I just realized today is Winter Solstice, the shortest day of the year. To celebrate it, I'm posting the following column, adapted from something I wrote for The New York Times nine years ago:
Three years ago, my wife, who is a pagan, decided that our family should celebrate Winter Solstice. To be honest, I wasn’t eager to cram another event into our frantic holiday schedule. As a lapsed Catholic, I have a knee-jerk aversion toward rituals and other trappings of religion, whether Christianity or voodoo.
Nevertheless, an hour or so after nightfall on December 22, I dutifully pulled on my coat and boots, skidded down our icy driveway and tramped into a field bordering our property. Near a clump of skeletal trees on the field’s far side, I found a circle of stones enclosing a heap of sticks, which my wife and kids had gathered earlier that day. With the help of a chunk of artificial kindling, several sheets of newspaper and a dozen matches, I got the sticks burning, just before I spotted the candle lanterns of my wife and two children bobbing toward me.
We were only out there half an hour or so. The night was thumpingly cold, and smoke kept blowing in our faces. My six year old son Mac and four year old daughter Skye were more interested in pestering the fire with sticks than in listening to their parents’ makeshift creation stories about the Man on the Moon and other celestial beings. My daughter singed her hair, and the tip of her mitten melted.
Glancing up at the stars and full moon, I felt a sudden surge of wonder at the improbability of life. As a science journalist, I know that scientists don’t have a clue how our universe came into being, or why it took this particular form out of an infinitude of possibilities, including nonexistence. Nor does anyone know how inanimate matter on our little planet coalesced into living creatures, let alone creatures that could invent reality TV. Science, you might say, has discovered that our existence is infinitely improbable, and hence a miracle.
It is one thing to know intellectually that life is a miracle. It’s quite another to see this miraculousness. Saints and poets aside, most of us rarely do. The psychiatrist Arthur Deikman blames our pinched perception on two innate tendencies, which he calls instrumentality and automatization. Instrumentality is our compulsion to view the world through the filter of our selfish interests. Automatization is our propensity to learn tasks so thoroughly that we perform them with little or no conscious thought.
No doubt these traits have helped us survive. Automatization is a particularly attractive cognitive feature, because it allows us to carry out more than one task at the same time. We can fret over our plummeting 401Ks while driving our children to their school Christmas concert. Unfortunately, instrumentality and automatization make us prone to sleepwalking through life.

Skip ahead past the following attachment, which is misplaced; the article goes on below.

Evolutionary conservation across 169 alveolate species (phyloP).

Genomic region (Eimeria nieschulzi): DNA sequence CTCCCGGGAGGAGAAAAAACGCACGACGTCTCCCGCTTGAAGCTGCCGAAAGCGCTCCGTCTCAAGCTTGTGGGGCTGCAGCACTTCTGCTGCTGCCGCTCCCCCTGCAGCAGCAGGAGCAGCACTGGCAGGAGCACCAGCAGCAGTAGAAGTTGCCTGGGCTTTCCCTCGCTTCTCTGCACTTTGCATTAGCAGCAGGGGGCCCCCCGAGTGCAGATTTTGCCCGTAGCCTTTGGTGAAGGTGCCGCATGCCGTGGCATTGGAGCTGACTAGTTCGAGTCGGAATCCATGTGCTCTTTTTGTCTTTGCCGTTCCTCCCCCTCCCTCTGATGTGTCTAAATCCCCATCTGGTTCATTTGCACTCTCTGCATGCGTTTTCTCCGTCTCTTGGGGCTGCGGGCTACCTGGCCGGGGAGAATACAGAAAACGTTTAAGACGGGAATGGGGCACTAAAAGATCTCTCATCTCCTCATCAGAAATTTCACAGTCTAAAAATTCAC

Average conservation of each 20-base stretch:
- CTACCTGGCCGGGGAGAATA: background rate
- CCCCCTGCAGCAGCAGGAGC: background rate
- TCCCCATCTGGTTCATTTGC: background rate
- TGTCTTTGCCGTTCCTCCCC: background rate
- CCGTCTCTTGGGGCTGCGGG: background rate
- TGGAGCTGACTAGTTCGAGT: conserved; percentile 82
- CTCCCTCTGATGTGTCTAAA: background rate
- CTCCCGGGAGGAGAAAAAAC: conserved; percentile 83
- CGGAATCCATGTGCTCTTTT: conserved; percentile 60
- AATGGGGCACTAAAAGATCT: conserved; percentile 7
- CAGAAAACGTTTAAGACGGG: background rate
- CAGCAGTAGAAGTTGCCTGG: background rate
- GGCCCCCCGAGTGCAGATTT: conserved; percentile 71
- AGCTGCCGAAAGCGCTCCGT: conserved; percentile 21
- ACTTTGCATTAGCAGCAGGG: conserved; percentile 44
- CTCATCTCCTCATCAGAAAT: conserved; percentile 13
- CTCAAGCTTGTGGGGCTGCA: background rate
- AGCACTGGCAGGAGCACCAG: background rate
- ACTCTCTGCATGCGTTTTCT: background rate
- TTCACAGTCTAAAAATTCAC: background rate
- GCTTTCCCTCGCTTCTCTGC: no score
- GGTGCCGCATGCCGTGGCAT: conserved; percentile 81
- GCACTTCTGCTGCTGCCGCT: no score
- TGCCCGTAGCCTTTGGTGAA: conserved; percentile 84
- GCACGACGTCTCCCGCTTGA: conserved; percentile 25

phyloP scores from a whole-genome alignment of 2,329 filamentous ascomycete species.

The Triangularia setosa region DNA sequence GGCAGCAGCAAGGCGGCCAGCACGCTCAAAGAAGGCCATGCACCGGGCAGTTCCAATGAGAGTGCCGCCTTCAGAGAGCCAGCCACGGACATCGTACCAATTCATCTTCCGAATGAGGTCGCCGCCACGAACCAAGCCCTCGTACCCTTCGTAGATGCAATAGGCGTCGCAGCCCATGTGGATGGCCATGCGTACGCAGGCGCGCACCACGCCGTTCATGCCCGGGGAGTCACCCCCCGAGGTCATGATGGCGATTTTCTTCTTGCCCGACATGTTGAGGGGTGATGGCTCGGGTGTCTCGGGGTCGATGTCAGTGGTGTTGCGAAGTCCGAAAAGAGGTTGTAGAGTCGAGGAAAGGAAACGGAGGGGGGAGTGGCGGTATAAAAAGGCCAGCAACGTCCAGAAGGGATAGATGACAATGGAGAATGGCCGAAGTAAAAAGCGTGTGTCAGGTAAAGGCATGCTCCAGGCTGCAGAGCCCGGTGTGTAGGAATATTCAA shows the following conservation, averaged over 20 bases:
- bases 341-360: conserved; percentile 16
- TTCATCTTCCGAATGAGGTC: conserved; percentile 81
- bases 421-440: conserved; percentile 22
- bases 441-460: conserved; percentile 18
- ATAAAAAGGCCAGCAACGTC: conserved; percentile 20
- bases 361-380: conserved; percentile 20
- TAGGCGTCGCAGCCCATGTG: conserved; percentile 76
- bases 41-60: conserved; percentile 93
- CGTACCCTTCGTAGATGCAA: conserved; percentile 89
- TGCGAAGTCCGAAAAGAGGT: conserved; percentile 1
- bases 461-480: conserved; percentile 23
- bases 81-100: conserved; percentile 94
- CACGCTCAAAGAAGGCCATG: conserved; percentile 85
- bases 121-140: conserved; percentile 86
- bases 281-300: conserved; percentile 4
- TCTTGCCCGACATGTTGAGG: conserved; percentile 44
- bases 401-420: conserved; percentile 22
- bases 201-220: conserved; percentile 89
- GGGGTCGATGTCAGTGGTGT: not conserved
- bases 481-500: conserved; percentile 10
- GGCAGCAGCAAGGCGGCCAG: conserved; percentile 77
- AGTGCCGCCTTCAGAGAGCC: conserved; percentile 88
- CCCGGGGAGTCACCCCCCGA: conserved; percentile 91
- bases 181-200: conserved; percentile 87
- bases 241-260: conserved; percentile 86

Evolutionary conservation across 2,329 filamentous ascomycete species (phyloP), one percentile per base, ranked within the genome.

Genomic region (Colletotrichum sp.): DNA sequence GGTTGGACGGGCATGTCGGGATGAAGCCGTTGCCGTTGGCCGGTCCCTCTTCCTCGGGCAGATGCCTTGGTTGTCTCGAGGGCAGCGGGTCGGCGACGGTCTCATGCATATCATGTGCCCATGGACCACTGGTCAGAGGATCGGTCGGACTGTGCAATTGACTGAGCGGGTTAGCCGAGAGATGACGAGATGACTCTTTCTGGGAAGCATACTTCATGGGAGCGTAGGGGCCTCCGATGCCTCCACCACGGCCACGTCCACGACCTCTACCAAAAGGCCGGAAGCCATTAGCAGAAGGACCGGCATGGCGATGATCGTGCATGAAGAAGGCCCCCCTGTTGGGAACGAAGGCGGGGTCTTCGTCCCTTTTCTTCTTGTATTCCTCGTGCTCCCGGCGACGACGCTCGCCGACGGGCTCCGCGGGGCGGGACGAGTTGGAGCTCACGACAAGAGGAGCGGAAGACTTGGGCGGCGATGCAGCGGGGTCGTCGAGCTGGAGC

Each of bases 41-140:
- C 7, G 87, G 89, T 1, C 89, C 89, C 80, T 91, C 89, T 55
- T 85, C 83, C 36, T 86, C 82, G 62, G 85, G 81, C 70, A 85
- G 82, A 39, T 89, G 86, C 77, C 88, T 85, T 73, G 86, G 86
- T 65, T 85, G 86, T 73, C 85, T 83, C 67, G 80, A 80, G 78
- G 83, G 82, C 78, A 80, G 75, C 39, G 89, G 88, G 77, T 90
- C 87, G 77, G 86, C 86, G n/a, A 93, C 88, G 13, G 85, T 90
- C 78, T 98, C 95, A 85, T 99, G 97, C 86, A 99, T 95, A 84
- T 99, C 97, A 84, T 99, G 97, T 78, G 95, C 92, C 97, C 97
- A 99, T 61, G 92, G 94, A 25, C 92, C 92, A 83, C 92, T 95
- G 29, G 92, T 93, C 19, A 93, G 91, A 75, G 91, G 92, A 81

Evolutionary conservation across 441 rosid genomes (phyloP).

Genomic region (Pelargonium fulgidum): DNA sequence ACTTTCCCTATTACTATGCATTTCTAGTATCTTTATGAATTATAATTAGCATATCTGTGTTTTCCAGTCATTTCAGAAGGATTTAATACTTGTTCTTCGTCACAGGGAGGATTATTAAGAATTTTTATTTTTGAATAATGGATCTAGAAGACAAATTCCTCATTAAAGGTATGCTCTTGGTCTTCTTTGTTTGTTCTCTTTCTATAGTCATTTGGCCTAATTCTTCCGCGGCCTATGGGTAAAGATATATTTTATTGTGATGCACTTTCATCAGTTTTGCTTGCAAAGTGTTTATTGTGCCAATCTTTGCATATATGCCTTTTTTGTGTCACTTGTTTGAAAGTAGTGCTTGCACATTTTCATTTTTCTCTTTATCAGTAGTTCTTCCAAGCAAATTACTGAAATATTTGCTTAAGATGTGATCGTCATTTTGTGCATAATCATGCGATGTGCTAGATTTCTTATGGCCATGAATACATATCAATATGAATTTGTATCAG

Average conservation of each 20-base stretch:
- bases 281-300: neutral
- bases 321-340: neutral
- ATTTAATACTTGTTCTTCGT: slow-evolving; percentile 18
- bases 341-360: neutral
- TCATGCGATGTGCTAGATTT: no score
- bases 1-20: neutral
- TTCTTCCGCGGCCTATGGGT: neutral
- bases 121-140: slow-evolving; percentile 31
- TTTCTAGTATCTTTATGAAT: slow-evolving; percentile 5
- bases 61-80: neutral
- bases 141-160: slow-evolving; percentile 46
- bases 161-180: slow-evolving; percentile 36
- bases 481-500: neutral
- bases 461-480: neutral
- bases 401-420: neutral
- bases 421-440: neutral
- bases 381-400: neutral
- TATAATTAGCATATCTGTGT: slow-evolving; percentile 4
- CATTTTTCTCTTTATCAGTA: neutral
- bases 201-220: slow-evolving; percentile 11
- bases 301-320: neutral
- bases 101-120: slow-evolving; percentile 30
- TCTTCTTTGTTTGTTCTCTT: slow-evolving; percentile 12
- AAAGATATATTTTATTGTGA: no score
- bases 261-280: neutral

Every now and then, however, if we're lucky, we do not see the world as something to be manipulated for our ends. This recognition, which Deikman calls deautomatization, is the goal of all contemplative traditions. When an aspirant asked the 15th-century Zen master Ikkyu to write down a maxim of "the highest wisdom," Ikkyu wrote one word: "Attention." The dissatisfied aspirant asked, "Is that all?" This time, Ikkyu wrote two words: "Attention. Attention."
Spiritual practices such as meditation, yoga and prayer can help us pay attention. So can art, poetry and music. And so can religious rituals. This, I suspect, is why so many people who aren’t otherwise religious still celebrate holidays like Christmas and Hanukkah. We especially need these rituals in this most benighted of seasons, when we are prone to dwelling on life’s darker aspects.
The bugbear haunting Christianity and other faiths is the problem of evil. But sitting with my family in that circle of stones on Winter Solstice helped me see that birth, beauty, love and laughter also pose a problem. How could all this have come about? It’s a mystery, which no theory or theology can possibly dispel.
My family celebrates Winter Solstice every year now, along with Christmas and New Year’s. Even when it’s unseasonably mild, as it was four nights ago, I still look forward to returning to the warmth of our home and flipping through an album of photos from the year just past. Remember last winter when we visited Grandpa in Colorado, and your brother learned to snowboard and your sister got sick? Remember Harley the starling, who pestered the other birds in the aviary so much last summer that Mommy brought him in the house, where he drove Daddy crazy?
The kids may squabble over who gets to turn the pages. I’ll brood over a deadline, or plot how I’m going to ditch the family tomorrow to play pond hockey. But for at least a moment I’ll pay attention and see. I won’t know who or what to thank, but I’ll be grateful nonetheless.
Postscript: My wife and I were divorced last year. She, Mac and Skye now celebrate Winter Solstice without me.
Photo courtesy Wikimedia Commons.